When I wake up feeling tension in my neck and gritting my teeth, I imagine the tube with the coil. I picture pulling the coil and releasing the wire.  This work with imagery is a way of righting something physical that’s out of balance or stuck. I don’t understand how it works, but when I tried it, I felt relief. The best results came when in my imagination, I pulled and pulled and got a momentum going to the point where the wire was moving quickly and without friction against the sides of the tube.

I am hoping that by working with my post-traumatic stress symptoms consciously, the patterns that create this condition will change. This process is very intimate and subtle; it requires trust and belief in self. I may seek help if the tension I feel during sleep doesn’t diminish but for now, I’m trying my own techniques and trusting I can make headway (pun intended). Will keep you posted.

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I have lived a life that is very different from what most people must experience. I have lived in the Land of Hypervigilance.

Each morning shortly after waking, I do stretches that an osteopath taught me. These movements manage a painful hip that cries out when under stress. Yesterday lying on my back, having finished the first set of stretches, I happened to tilt my head and notice a beautiful sight out the window behind me:  the tips of several tall branches golden in sunlight waving in the wind, framed by blue sky. I was mesmerized by this image. How many times had I lain on the floor to do these stretches and never looked up in this way. It was a gesture of freedom, of abandon, of a lack of hypervigilance. It was an act of simply looking without trying to control anything, without trying to protect myself from any circumstance. Relaxed is what most people call it.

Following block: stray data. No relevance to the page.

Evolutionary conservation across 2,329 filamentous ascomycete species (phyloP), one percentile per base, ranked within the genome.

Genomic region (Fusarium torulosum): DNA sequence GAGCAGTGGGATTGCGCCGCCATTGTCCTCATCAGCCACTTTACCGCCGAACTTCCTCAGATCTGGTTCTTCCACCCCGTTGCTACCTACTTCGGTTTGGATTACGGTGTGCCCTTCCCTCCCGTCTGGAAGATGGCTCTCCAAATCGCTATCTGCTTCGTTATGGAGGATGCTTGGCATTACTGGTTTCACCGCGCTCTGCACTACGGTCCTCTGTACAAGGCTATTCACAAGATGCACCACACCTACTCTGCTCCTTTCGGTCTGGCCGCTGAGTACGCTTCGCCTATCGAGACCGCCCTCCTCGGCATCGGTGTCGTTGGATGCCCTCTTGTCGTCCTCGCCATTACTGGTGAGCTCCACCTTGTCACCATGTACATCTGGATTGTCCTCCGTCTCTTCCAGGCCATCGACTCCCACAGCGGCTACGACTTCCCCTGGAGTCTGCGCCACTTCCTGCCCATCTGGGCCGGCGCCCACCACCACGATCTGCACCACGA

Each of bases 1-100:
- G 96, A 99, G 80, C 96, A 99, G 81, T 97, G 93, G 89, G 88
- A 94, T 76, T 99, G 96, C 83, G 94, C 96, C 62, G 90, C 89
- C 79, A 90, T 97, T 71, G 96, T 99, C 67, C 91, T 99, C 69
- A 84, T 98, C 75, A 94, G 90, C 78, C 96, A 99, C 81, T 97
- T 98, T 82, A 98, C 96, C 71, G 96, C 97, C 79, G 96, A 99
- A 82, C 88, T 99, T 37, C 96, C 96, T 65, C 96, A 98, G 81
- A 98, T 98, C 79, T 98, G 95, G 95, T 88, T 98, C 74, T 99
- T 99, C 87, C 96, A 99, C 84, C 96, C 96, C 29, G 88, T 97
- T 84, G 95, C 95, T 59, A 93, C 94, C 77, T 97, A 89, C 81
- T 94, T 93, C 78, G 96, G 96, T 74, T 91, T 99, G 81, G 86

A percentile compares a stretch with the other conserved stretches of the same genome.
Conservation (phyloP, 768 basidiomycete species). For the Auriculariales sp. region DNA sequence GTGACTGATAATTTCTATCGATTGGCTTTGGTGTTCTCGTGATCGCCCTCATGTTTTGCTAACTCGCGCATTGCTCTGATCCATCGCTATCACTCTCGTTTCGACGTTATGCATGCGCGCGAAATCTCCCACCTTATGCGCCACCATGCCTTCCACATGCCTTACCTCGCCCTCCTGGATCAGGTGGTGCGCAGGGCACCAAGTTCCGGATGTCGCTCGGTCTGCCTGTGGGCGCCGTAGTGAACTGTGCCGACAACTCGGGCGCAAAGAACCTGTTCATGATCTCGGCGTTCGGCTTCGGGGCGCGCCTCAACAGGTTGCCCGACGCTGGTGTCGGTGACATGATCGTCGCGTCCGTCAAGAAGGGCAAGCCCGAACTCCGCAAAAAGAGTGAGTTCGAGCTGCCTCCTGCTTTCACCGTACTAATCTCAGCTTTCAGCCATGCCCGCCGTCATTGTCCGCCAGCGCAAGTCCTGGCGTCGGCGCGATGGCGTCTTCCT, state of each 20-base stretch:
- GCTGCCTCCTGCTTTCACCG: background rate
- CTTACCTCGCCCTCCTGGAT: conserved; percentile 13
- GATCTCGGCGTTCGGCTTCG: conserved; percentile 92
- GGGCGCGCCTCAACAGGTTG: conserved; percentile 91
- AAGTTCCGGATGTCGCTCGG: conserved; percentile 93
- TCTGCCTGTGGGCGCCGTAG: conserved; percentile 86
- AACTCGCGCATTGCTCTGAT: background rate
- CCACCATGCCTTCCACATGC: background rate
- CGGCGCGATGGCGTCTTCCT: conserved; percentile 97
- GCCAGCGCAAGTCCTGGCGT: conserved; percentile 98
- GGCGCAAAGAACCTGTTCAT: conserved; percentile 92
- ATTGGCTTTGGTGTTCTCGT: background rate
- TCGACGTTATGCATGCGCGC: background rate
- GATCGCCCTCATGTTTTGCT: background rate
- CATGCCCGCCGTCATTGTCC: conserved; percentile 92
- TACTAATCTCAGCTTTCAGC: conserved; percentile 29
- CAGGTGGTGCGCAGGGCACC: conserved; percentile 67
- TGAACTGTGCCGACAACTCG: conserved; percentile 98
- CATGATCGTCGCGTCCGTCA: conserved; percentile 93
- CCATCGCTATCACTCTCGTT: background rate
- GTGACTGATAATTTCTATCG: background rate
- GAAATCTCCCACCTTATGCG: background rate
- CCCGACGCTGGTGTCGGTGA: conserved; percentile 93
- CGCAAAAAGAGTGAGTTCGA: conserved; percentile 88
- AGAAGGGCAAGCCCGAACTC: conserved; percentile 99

But I have lived in the Land of Hypervigilance. Life in this place is very, very different. When I was eighteen and home from college for the Thanksgiving weekend, I decided to go to for a walk and check out the high school football game. I stood outside the fence and reflected back on my senior year; I had been a baton twirler and had often performed at half-time. The field looked small. I only recognized a few people. My life had moved on. I left the stadium to walk in the neighborhood and sat down on a rock at the side of the road, where I happened to tilt my head back and look up. I saw the most amazing sight: golden-leaved branches, each leaf shaking in the wind, causing the light to reflect in an amplified and excited way. The entire sky seemed filled with intense, shimmering gold. I sat entranced.

Suddenly the sound of a car approaching scared me out of my revery. I sat up straight, berating myself. How could I have let myself drift like that?  How long had I been daydreaming?  Time had lost its tick; I had been living in eternity, but this type of freedom was alien and threatening. What foolishness, I scolded myself!  That car could have run over my feet. Had anyone noticed my lapse?  Worried, I scanned the streets, driveways, and windows of the nearby homes. I must have looked so silly! Hypervigilant self-consciousness was my address, and I was scrambling back home at fast as I could.

What is the difference between my experience of beauty when I was eighteen and that of yesterday?  This recent lapse was a joyful one that filled me with gratitude and wonder and hinted that more beauty awaits when I stray from my visual patterns. I am becoming aware of a new way of being. When I was eighteen, I was on guard 24/7, my body on somatic sentry duty, each cell brandishing a sword ready to strike. I had no idea of the armor I wore. After all, the incision at three weeks old was something my breath and body remembered; I had no conscious memory of the assault.

Now I have these life-saving words to help me understand and manage my experience: post-traumatic stress (PTS). Recognizing a symptom of PTS is the first step in coping. When I become aware of my hypervigilance, I can calm my racing heart and release my held breath and body tension. I can feel compassion for myself and feel grateful for having access to the Land of Reality. Responding to a symptom rather than reacting unconsciously is the difference. I am no longer an unwitting prisoner of the Land of Hypervigilance. When there, I can leave. I no longer have to live there.